Dr Caroline Keen:
Aside from children being subject to targeted advertising and the harms that this can do, there are concerns about the potential for discrimination later in life. Commercial data processing, repurposing and resale of children’s personal data could result in some being excluded from life opportunities. For example, future employers, universities, banks, or insurers may decline their applications based on commercial data profiles, and the individual concerned will not have the ability to dispute such decisions.
The parents I spoke to in my research had not considered the risks that commercial behavioural profiling and predictive profiling may pose for their children once they become adults. Nor were they aware of institutional monitoring of student behaviour using some EdTech which can result in more sensitive data being recorded about our more vulnerable students.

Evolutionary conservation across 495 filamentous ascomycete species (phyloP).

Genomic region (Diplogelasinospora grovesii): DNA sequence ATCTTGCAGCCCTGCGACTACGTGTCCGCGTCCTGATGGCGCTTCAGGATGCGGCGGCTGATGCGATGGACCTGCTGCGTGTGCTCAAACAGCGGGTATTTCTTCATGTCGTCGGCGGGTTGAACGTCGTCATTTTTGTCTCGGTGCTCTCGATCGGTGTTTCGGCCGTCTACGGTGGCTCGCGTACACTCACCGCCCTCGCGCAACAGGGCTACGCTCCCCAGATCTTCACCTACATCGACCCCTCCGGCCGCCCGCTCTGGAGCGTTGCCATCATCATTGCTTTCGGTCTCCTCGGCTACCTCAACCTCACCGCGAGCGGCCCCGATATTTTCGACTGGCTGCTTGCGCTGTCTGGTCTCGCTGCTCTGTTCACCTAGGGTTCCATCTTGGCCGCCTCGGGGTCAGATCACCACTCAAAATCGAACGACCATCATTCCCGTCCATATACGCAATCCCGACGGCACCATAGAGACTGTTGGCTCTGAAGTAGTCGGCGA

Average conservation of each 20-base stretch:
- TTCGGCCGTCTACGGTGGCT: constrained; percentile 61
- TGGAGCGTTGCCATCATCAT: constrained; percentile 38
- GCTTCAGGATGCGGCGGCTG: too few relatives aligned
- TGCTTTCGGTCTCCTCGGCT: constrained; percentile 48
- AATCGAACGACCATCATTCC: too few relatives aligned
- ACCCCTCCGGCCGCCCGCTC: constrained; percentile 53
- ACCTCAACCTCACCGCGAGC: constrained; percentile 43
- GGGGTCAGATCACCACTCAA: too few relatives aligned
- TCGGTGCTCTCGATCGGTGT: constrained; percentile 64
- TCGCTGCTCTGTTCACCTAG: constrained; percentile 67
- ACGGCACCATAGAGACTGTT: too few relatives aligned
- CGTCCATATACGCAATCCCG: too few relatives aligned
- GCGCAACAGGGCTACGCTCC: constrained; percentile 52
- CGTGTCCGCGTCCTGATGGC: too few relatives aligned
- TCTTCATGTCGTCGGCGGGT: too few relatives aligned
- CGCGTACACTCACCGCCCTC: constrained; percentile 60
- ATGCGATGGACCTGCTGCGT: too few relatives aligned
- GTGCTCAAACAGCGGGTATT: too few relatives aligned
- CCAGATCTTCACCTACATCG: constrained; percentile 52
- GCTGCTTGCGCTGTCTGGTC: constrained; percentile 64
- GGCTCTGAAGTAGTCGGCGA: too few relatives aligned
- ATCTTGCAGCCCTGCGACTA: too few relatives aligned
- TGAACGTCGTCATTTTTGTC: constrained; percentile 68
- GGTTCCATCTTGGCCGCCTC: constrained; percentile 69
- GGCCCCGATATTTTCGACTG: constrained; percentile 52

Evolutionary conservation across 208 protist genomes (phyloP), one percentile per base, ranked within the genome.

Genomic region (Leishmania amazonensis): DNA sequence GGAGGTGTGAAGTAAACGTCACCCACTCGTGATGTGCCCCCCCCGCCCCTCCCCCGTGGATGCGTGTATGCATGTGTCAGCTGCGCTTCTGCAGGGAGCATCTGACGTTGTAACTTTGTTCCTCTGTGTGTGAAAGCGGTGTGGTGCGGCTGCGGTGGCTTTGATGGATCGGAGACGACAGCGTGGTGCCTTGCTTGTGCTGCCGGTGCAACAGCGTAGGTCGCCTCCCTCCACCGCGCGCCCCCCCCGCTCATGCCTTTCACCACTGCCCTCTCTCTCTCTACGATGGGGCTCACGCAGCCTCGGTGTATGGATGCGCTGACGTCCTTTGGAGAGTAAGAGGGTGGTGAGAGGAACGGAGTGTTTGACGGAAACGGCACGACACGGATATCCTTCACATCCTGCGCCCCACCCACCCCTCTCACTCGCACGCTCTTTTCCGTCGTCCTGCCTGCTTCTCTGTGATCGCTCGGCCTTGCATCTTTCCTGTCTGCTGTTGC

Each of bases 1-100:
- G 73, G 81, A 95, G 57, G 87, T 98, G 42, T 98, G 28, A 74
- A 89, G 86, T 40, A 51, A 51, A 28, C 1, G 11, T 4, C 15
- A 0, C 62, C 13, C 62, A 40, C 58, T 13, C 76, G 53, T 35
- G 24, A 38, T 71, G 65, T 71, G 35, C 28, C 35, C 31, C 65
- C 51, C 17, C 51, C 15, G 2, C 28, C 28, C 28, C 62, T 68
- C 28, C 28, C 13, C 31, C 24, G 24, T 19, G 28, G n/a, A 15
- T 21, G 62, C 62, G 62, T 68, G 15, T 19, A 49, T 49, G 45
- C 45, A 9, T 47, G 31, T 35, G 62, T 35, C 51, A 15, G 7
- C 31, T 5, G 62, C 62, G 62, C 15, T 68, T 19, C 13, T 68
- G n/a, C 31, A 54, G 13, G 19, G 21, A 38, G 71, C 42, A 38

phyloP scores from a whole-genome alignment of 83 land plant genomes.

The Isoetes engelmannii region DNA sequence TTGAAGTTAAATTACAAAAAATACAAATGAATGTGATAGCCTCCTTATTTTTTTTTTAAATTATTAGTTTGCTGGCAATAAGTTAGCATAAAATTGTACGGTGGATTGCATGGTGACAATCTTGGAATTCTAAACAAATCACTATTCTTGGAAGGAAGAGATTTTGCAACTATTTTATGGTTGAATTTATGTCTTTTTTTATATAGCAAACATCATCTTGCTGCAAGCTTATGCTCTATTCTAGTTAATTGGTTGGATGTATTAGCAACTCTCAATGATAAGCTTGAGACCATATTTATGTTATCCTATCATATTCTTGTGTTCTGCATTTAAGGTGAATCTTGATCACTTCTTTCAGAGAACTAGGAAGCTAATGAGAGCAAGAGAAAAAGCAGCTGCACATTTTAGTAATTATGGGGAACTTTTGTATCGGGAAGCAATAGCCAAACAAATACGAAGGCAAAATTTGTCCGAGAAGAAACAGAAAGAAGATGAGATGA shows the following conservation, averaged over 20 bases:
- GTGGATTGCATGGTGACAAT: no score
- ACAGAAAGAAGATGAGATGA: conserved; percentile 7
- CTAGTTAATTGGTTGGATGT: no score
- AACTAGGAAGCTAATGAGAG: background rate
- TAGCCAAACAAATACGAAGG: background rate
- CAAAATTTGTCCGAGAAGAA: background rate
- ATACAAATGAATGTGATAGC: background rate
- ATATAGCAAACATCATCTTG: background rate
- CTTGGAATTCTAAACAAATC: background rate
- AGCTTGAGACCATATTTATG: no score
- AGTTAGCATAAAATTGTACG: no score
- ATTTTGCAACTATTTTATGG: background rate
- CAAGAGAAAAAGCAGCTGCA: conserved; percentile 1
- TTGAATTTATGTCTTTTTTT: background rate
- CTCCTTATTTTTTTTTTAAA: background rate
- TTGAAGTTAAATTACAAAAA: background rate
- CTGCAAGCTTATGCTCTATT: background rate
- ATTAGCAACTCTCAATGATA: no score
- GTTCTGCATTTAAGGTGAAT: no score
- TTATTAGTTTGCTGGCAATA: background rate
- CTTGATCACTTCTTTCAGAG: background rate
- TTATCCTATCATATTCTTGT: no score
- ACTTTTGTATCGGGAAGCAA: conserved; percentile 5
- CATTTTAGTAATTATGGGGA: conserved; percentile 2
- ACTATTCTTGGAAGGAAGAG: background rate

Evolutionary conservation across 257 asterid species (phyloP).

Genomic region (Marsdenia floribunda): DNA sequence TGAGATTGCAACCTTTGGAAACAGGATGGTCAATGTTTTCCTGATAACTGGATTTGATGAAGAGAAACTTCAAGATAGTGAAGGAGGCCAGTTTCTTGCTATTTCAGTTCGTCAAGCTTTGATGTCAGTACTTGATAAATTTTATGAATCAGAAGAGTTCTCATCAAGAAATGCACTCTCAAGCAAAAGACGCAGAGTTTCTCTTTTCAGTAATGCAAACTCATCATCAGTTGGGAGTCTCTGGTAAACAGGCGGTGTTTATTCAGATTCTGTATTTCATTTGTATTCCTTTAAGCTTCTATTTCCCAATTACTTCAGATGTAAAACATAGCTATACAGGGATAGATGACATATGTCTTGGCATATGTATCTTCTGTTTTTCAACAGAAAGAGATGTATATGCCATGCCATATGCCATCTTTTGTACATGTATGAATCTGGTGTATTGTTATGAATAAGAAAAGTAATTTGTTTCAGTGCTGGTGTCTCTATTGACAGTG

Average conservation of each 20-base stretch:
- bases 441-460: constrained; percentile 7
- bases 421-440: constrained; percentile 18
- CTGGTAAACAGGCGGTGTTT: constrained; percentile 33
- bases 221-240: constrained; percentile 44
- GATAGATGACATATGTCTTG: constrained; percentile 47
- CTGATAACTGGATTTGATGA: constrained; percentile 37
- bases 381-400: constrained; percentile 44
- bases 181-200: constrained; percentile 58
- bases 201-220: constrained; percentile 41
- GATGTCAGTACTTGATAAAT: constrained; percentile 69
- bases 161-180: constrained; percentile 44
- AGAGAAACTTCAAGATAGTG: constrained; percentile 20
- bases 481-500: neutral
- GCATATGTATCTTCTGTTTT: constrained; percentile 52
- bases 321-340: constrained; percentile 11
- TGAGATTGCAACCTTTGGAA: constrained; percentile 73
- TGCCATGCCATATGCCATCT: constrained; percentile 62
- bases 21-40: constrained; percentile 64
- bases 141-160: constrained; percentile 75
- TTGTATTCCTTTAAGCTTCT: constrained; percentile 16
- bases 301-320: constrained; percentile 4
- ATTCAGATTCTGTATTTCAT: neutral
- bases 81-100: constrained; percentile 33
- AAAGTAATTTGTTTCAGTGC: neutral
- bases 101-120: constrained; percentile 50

Qu: You mentioned the assumption that regulation exists to protect children's data, is that not the case?
Dr Caroline Keen:
No. In the broadest sense, the current New Zealand Privacy Act does not acknowledge children's vulnerability to commercial data mining outside or within education. While the Government’s focus has been on developing ethical frameworks to inform the Government's collection and handling of personal data, they have not addressed commercial exploitation of children’s data from their use of digital hardware and software services as either consumers or within education.
So there is a lack of regulation of the EdTech industry. As the NZPF working group for children’s privacy investigations show, there has been no investigation by our Government into the privacy impacts of EdTech and other commercial services used within schools.
Schools are given the responsibility but no guidance on how to audit or manage the privacy risks stemming from EdTech software. Many, if not most, New Zealand schools have not addressed the commercial privacy risks of EdTech.
Qu: What kind of solutions do you see?